THURSDAY, OCTOBER 28, 2021
Essentially all businesses should consider this insurance. General liability won’t cover everything.
Difference Between General Liability and Professional Liability
General liability and professional liability both cover accidents, but they cover accidents of different natures. General liability insurance covers claims concerning non-professional negligent accidents of bodily injury and property damage that occur on the commercial property. For example, if a server in your restaurant forgets to place a wet floor sign and a guest slips and is injured, this accident would be covered under general liability insurance.
Professional liability insurance covers professional negligent accidents that occur directly out of a specialized or professional service. It can help with the costs associated with a lawsuit such as court fees, attorney costs, settlement costs and more.
What Counts as a Professional Service?
Anyone that offers their expertise to complete a service is offering a professional service. Doctors, for example, are providing a professional service by using their education, knowledge and skillset to provide services to their clients. Unfortunately, even doctors can make mistakes, as can other professionals. When this happens, lawsuits are typically swift to follow.
Professionals that often invest in professional liability insurance include:
Among the range of industries that use this insurance, coverage may be called a different name. In the medical field, professional liability insurance is known as medical malpractice insurance. In most other industries across the U.S., professional liability insurance is called errors and omissions insurance (E&O insurance).
Even if your profession (or your company’s profession) is not listed above, this doesn’t mean that you won’t need professional liability insurance. Any business or individual providing expertise or professional services need coverage, as general liability insurance won’t cover these accidents.
Do Businesses Provide Professional Liability Insurance?
Many businesses, such as hospitals, clinics and insurance agencies, may provide a measure of professional liability insurance. It’s often recommended that professionals at particular risk invest in a personal professional liability policy, however. Professionals such as surgeons and lawyers face some of the highest rates of professional liability risk that may not be completely covered under an employer’s policy. An employer’s policy may also not follow you once you transfer jobs. In the period of time where you’re transitioning between jobs, there could be a gap in coverage that leaves you without assistance. A single lawsuit could add up to millions of dollars, which not many people have available out of pocket.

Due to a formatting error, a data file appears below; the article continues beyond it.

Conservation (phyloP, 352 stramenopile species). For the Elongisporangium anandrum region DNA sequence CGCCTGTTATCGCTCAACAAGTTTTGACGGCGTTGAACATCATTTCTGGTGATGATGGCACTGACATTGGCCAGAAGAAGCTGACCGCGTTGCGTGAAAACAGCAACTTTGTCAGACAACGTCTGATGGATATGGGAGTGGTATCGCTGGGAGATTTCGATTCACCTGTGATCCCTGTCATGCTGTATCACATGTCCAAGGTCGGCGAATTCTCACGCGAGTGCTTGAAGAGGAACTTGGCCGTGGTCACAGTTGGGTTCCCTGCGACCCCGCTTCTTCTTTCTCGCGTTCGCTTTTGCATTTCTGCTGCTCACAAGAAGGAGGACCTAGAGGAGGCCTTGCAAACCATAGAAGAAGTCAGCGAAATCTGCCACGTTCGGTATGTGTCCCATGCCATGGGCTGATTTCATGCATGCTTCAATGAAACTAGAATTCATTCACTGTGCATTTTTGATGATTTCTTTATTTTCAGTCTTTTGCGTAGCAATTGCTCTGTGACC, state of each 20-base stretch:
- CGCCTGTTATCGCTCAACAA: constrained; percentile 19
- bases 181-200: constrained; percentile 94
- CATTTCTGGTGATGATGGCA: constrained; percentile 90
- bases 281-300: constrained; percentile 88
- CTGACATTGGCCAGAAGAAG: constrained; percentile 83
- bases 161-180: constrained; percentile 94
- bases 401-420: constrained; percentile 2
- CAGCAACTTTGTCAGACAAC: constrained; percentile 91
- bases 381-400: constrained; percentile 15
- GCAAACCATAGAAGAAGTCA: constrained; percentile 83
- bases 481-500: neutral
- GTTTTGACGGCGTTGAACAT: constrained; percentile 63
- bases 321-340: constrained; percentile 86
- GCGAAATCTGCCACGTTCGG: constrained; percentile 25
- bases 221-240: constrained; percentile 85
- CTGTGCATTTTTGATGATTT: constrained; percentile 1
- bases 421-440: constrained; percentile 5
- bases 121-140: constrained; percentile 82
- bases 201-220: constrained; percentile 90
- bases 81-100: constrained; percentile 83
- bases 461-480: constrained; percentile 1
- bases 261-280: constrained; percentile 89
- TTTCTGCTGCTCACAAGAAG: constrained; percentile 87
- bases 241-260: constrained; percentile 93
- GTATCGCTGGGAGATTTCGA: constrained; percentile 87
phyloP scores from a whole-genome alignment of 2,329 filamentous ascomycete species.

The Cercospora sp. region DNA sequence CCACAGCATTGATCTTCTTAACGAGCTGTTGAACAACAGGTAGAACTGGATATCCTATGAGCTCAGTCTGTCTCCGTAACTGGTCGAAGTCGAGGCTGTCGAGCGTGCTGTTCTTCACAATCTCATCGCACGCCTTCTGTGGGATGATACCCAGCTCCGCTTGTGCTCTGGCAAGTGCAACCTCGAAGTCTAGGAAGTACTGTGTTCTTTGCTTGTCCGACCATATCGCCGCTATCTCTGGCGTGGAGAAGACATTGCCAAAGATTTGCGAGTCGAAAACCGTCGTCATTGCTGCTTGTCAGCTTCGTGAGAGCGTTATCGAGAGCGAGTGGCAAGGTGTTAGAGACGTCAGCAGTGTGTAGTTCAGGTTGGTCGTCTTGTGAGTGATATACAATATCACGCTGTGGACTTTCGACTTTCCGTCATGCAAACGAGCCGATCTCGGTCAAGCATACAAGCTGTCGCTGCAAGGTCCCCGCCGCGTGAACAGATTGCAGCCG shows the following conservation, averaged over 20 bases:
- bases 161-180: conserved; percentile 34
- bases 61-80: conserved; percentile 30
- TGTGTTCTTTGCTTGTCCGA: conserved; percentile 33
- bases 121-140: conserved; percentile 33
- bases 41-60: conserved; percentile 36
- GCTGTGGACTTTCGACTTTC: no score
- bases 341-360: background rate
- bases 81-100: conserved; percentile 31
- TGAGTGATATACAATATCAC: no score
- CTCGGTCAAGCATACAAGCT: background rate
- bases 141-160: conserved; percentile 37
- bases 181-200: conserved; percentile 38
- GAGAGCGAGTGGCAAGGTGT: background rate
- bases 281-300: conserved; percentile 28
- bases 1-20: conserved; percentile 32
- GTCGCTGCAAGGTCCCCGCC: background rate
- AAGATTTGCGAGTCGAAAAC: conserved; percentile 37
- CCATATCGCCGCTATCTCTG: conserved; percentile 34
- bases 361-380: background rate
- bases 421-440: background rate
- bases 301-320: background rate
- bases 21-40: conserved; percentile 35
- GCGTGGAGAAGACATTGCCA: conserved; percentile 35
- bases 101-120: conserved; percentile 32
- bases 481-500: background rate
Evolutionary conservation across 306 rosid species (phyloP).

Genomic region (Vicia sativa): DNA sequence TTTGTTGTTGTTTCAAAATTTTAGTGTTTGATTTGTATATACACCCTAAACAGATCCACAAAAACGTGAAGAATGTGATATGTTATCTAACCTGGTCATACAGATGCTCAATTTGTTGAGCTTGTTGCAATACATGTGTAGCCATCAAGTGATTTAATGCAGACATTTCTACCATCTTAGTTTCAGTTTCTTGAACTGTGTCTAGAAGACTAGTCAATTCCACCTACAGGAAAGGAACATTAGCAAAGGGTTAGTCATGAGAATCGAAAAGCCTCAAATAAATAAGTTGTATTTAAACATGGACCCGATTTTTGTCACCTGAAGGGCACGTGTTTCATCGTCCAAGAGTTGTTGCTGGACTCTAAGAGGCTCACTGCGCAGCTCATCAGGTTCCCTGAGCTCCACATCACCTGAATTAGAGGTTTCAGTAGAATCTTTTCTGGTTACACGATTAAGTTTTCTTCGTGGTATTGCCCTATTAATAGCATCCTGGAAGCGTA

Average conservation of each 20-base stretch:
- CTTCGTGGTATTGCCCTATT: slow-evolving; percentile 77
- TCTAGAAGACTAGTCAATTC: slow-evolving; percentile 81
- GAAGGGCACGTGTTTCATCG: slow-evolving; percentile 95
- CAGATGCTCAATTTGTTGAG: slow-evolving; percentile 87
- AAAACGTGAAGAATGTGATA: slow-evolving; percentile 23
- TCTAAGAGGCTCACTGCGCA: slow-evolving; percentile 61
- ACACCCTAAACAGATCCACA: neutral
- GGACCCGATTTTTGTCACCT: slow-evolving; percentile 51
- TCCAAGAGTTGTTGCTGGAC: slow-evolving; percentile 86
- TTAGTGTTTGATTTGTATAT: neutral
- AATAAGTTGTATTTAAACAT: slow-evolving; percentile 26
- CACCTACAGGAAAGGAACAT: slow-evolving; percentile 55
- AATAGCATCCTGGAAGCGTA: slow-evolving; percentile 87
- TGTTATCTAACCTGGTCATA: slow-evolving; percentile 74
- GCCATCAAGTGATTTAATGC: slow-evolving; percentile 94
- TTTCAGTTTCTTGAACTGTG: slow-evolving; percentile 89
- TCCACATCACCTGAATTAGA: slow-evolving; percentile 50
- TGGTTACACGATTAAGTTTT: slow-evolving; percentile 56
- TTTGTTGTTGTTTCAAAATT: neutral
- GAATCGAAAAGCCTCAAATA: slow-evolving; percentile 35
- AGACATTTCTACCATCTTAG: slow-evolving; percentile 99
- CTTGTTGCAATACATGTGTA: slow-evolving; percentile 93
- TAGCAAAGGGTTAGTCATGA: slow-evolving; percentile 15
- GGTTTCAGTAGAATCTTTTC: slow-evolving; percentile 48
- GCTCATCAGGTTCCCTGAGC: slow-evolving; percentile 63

How Much is Professional Liability Insurance?
The cost of professional liability insurance depends on a variety of factors, such as the industry, claims history and policy limits. Choosing a higher deductible may lower your premiums, but it also means paying more upfront when it comes time to file a claim. These prices may also fluctuate depending on your location. Certain areas are known for having a higher rate of lawsuits. New York, for example, is the number one state for lawsuits, especially when it comes to medical malpractice. Living in and providing services for people in these areas can raise your premiums.
Make sure to speak with your employer about the professional liability insurance available to you and consider an additional personal policy to make sure you are protected.
Post a Comment
Required (Not Displayed)
All comments are moderated and stripped of HTML.
NOTICE: This blog and website are made available by the publisher for educational and informational purposes only.
It is not be used as a substitute for competent insurance, legal, or tax advice from a licensed professional
in your state. By using this blog site you understand that there is no broker client relationship between
you and the blog and website publisher.